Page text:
[r-t] Unprinciple extent!

Alexander Holroyd holroyd at math.ubc.ca
Fri Jul 15 23:08:56 UTC 2011

But simplicity is a matter of opinion.  I don't think one should try to 
legislate based on it.

In the particular question at issue here, there are some obvious extreme 
cases: almost everyone agrees that I Can't Believe It's Not Plain Bob 
Minor is best thought of as Plain Bob, and that Cambridge is not best 
thought of as Original with many different calls.

But there will always be grey areas where reasonable people will disagree. 
For a real-life example, when one first learns standard treble dodging 
methods, one normally thinks of them as whole methods.  But at some point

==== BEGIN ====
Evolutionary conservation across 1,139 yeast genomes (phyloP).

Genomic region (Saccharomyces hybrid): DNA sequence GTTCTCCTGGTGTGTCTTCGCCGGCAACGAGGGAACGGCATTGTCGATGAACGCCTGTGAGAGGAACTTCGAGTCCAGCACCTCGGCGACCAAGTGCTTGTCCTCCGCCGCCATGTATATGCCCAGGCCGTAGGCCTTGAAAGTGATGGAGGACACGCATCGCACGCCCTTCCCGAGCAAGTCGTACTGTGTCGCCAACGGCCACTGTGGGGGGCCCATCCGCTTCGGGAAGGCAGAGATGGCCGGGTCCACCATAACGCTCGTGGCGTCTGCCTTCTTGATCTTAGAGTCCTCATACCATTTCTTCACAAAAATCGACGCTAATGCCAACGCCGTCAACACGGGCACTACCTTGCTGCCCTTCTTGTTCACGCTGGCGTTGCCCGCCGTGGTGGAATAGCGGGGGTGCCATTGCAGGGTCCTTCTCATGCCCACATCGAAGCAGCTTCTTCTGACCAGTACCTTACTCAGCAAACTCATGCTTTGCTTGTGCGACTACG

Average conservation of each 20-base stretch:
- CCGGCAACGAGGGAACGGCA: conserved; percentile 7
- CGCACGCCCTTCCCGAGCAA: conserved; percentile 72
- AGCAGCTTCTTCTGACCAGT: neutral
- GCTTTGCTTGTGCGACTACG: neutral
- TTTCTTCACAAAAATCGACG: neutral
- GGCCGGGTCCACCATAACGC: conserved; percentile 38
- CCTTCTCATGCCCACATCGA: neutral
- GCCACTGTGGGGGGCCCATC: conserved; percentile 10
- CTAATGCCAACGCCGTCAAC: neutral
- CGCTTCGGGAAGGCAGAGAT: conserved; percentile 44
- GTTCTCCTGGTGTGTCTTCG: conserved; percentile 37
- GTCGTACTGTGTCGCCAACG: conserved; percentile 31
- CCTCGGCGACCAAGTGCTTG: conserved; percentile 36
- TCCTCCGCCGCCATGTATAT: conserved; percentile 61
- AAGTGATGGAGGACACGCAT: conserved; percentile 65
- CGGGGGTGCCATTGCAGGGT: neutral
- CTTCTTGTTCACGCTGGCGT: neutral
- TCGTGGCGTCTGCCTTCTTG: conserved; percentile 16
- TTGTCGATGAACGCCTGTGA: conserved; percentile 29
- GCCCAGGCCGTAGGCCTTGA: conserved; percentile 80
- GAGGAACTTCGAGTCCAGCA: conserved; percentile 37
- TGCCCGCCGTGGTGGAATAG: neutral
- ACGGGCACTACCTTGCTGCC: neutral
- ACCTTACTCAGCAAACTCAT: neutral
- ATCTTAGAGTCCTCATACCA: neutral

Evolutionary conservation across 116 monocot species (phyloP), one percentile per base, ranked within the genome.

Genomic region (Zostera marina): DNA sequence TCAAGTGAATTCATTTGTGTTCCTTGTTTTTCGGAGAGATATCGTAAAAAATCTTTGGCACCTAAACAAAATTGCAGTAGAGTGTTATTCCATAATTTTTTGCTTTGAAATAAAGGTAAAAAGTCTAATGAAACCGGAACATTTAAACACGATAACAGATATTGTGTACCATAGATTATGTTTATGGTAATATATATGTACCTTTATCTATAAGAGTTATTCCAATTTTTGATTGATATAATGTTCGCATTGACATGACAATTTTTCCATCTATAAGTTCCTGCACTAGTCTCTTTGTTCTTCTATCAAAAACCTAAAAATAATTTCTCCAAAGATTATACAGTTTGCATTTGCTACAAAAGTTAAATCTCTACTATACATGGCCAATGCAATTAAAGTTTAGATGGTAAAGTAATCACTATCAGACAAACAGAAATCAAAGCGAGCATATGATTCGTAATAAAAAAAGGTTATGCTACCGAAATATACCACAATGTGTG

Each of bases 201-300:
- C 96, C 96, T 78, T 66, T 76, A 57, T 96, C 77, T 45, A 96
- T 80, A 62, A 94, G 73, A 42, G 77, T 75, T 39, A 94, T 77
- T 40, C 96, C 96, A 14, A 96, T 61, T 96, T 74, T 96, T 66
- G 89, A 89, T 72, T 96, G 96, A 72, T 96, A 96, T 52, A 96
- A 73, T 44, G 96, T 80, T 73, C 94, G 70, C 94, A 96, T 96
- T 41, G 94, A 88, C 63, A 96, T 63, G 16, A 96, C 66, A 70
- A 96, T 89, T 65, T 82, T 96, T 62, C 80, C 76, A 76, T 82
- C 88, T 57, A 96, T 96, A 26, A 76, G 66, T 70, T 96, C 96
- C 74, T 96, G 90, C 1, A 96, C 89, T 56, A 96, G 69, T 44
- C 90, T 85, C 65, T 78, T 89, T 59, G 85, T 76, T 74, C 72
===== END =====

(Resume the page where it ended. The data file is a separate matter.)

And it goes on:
in learning to ring spliced minor, for example, one finds it's better to 
think of over works and under works, and names for individual methods 
become a distraction.  Exactly where this point comes differs from one 
individual to another.  Is hopeless to try to say definitively which is 
the simpler way to think of a particular method or set of methods.

> Graham: "Yes - that's why I wrote shortest/simplest. It probably should 
> just be simplest. If the method is too short, the frequency and number 
> of calls adds unnecessary complexity"
> Philip: You can argue both ways, and indeed is this compatible with your
> statement? How many people break Stedman down into chunks of Erin and 
> Bastow?

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